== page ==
Inspiration

Be Kinder Than Necessary

I don’t know what your destiny will be, but one thing I know: The only ones among you who will be really happy are those who will have sought and found how to serve.”

— Albert Schweitzer,

French philosopher and physician

I am a firm believer in kindness. And being kinder than necessary. To me, kindness is when you see a person, a thing, a situation that needs something and you help fill that need.  To serve others is truly the way to make a positive impact on the world.

In my role as Learning Technology Teacher in the Junior School, one thing I see across all classes is students who are motivated to help other students when using technology.  Someone will ask me to show them something.  I will show them and then their neighbour will want to know too. Before I can show them, the first student I helped will lean over: “I will show him!” and the two of them will chatter away, leaving me out of a job.  It is the best kind of unemployment I could hope for!

I explicitly build this into my teaching, asking “Who thinks they could teach someone how to….(do whatever we are doing)?”. “Who thinks they could help someone else?”. It is not always a zen-like state of bliss but I am hopeful that kids will see the value in learning from each other.  And that these behaviours will spill over to other facets of their life outside of technology.

New perspectives.  Sharing understanding. Building on ideas.  These are reasons I choose to be connected as an educator and I believe these are ways students can make a positive impact through the use of technology.  Technology allows us to go places we may never go in ‘real life’. This exposure to ideas that were previously beyond our reach must make us more empathetic, more inquisitive, more inclined to think, question, and wonder. Some examples that come to mind:

  • Canadian astronaut Chris Hadfield and the incredible way in which he has shared his understandings of planet earth with us from his reflections in outer space.
  • Humans of New York genius, Brandon Stanton and the way he captures humanity from behind his camera lens in NYC and, a few months ago, around the world when he partnered with the UN to bring us snippets of humans in Iraq, Jordan, Uganda, Keyna and six other countries in the Middle East and Africa.
  • Peter Menzel’s Global Family Portrait: Material World and his Hungry Planet: What the World Eats both give amazing insights into what people have/have not in this world. This is one thing that is so hard to explain without experiencing it first-hand (especially poverty) but this goes some of the way to allowing students to connect globally to the ideas of others.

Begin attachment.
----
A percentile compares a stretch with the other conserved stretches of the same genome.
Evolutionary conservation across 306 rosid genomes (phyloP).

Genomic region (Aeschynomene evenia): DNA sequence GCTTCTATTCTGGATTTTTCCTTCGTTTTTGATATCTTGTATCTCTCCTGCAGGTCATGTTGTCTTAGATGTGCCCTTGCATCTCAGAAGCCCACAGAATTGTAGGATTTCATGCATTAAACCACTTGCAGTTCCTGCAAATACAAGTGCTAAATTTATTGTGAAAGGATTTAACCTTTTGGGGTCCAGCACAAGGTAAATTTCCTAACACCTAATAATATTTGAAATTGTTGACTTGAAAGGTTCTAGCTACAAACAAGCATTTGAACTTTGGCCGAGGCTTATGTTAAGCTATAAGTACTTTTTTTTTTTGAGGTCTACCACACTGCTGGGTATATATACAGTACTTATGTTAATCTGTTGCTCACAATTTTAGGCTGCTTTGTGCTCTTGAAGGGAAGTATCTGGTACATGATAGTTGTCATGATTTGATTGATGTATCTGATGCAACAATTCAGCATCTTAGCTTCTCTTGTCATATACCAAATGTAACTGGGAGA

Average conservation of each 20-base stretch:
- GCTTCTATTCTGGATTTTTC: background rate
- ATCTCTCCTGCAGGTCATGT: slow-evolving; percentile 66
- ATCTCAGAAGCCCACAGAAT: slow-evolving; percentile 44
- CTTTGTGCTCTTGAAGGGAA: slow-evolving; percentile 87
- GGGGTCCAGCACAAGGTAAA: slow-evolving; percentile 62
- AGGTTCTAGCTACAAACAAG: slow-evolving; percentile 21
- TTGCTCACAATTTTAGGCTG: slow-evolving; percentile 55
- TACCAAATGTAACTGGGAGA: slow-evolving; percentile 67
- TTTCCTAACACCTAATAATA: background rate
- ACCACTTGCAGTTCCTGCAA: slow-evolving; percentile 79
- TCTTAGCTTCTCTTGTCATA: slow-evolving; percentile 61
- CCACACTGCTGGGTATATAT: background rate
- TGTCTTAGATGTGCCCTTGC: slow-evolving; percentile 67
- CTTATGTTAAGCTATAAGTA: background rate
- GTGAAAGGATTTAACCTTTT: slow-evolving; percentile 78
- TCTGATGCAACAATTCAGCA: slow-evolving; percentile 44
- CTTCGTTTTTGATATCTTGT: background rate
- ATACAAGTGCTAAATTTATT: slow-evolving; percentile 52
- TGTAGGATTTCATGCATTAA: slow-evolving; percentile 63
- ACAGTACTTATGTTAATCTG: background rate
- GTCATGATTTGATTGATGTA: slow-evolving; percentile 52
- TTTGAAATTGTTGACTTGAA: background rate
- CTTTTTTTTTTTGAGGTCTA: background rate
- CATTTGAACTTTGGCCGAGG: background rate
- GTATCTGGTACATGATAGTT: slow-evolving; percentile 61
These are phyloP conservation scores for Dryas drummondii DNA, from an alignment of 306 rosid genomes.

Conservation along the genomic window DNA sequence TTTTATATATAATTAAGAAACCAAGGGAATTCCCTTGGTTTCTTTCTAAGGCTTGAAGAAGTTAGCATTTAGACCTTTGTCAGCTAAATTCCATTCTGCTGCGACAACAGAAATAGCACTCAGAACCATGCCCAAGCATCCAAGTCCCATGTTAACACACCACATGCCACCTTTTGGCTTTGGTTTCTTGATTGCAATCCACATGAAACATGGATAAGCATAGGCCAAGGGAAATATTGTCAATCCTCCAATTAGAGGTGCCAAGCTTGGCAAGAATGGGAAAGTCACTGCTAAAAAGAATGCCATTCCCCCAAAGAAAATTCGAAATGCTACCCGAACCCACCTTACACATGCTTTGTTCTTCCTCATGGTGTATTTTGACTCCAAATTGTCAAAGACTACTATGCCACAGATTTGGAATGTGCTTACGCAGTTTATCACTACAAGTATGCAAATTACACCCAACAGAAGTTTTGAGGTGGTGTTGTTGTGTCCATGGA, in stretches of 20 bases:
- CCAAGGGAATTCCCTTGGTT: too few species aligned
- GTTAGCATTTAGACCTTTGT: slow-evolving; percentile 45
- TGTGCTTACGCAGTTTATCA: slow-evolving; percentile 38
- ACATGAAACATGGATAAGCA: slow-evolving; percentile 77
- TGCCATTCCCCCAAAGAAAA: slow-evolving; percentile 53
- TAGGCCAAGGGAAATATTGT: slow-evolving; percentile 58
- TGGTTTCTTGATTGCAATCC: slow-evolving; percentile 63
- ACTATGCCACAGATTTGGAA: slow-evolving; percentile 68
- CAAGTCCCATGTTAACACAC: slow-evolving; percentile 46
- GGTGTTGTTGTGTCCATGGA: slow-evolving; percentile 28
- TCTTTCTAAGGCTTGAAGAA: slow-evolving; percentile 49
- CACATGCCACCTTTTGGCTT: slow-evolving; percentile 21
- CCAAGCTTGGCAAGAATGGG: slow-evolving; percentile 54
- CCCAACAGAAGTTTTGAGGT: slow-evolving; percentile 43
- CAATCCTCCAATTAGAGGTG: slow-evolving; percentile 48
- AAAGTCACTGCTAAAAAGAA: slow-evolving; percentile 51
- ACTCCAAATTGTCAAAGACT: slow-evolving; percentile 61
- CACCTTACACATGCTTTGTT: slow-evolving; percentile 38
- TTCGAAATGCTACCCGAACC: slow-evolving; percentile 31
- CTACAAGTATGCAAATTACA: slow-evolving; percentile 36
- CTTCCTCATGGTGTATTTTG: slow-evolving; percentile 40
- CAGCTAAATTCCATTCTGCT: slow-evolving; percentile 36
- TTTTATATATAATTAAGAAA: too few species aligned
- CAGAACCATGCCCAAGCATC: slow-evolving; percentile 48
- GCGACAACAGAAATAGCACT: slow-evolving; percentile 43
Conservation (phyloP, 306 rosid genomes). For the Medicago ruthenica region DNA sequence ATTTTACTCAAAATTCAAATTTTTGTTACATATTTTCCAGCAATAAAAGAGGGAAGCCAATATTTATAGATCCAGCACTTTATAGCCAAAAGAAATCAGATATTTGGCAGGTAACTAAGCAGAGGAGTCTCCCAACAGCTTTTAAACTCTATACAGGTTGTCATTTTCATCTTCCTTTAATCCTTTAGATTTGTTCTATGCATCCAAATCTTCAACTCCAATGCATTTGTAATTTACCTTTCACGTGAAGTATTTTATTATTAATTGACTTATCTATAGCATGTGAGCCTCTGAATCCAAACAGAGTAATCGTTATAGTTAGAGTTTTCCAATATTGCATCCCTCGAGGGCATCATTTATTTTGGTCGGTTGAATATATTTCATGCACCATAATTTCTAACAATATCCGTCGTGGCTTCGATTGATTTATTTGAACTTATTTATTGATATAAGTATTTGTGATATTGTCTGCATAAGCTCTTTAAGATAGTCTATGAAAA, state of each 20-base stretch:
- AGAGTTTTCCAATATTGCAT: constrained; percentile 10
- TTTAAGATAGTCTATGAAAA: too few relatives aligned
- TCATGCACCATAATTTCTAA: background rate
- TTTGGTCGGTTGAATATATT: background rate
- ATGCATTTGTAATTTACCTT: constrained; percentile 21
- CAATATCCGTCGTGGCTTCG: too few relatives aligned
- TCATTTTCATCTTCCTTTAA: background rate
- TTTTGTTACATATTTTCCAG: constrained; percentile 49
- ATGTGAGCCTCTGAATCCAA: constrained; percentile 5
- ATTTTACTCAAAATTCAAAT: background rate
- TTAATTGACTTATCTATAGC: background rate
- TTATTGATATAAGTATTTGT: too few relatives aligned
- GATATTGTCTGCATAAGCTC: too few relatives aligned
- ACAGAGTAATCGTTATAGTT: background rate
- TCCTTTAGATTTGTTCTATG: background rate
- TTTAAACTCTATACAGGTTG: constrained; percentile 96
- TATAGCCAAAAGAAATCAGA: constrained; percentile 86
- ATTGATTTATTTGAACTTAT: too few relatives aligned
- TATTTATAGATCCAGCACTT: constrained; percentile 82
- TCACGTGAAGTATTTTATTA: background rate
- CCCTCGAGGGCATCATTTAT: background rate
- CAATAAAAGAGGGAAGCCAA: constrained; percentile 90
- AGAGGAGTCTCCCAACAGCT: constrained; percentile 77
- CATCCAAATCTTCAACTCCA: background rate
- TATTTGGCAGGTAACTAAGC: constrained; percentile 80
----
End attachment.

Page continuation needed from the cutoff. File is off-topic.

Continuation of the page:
So, how can students use technology to make a positive impact on the world? I think Hugh Macleod has some great advice:

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He doesn’t stop there.  Here is a Hugh-inspired, play-by-play for you and your students:

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  1. Inspire and Be Inspired: Look, explore, inspire
  2. Become “Intoxicated by Possibility” – so much to do!  So little time!
  3. Dream big! – Nothing is out of your reach!
  4. Make a dent in the universe – The time is now, the person is you! Make A Dent!

I think in some ways, the key question here is misleading – or at the least, tends to lead us in a direction that we may not need to go in.  The use of technology is not the key point.  The ability to make a difference in our world is the key part.  Technology can help that process, it can accelerate that process, it can inspire that process.  The desire to connect with others, the opportunity to make a difference, that is what should be driving this process.

Use technology to connect, to inspire, to dream, and to act.  That is how we will change the world.

If you are still looking for some support to help you in this quest, one of my favorite, favorite websites is Inspire My Kids.  The name says it all and it does just that with a wealth of amazing resources designed to connect kids that want to make a difference.

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Inspiration

Be Kinder, Love Biggest

I am a huge fan of Wonder by R.J Palacio and an equally huge fan of Mr. Tushman, the principal of Beecher Prep who encourages us all to:

…always try to be a little kinder than necessary.

I was therefore intrigued when a friend went to pick her (fabulously awesome) daughter up from a month of summer camp and described the address given by the camp director as “Mr Tushman-esque”.  I had to know more.  I looked up the camp website to find out who the director was, read his bio, and didn’t really think much more than how fortunate these kids were who had experienced a little piece of Wonder in real life.

That was about a month ago.  Yesterday, a story jumped out of my news feed inviting me to join the Teton Valley Ranch Camp in farewelling their director (the “real-life Mr. Tushman”) and provided a link to his parting words.  I read them and could immediately ‘get’ the Tushman reference.  Smart, kind, funny, and thoughtful.  Mr. Holland recounts a story in which a camper shared with her group that the greatest lesson she had learned at camp was “to love biggest”. Putting aside the grammar, he held on to her sentiment and went on to say:

To love with all you have, with a child-like sense of magic and wonder, this is the true spirit of TVRC. People have often commented to me that I wear my emotions on my sleeve, and I think in the end, I am proud of this.  I am proud of this because I try to not just lead with my head, but also my heart.  To pour my heart and love into everything I do daily – this, I believe will lead to a life fulfilled.

– Tom Holland, Teton Valley Ranch Camp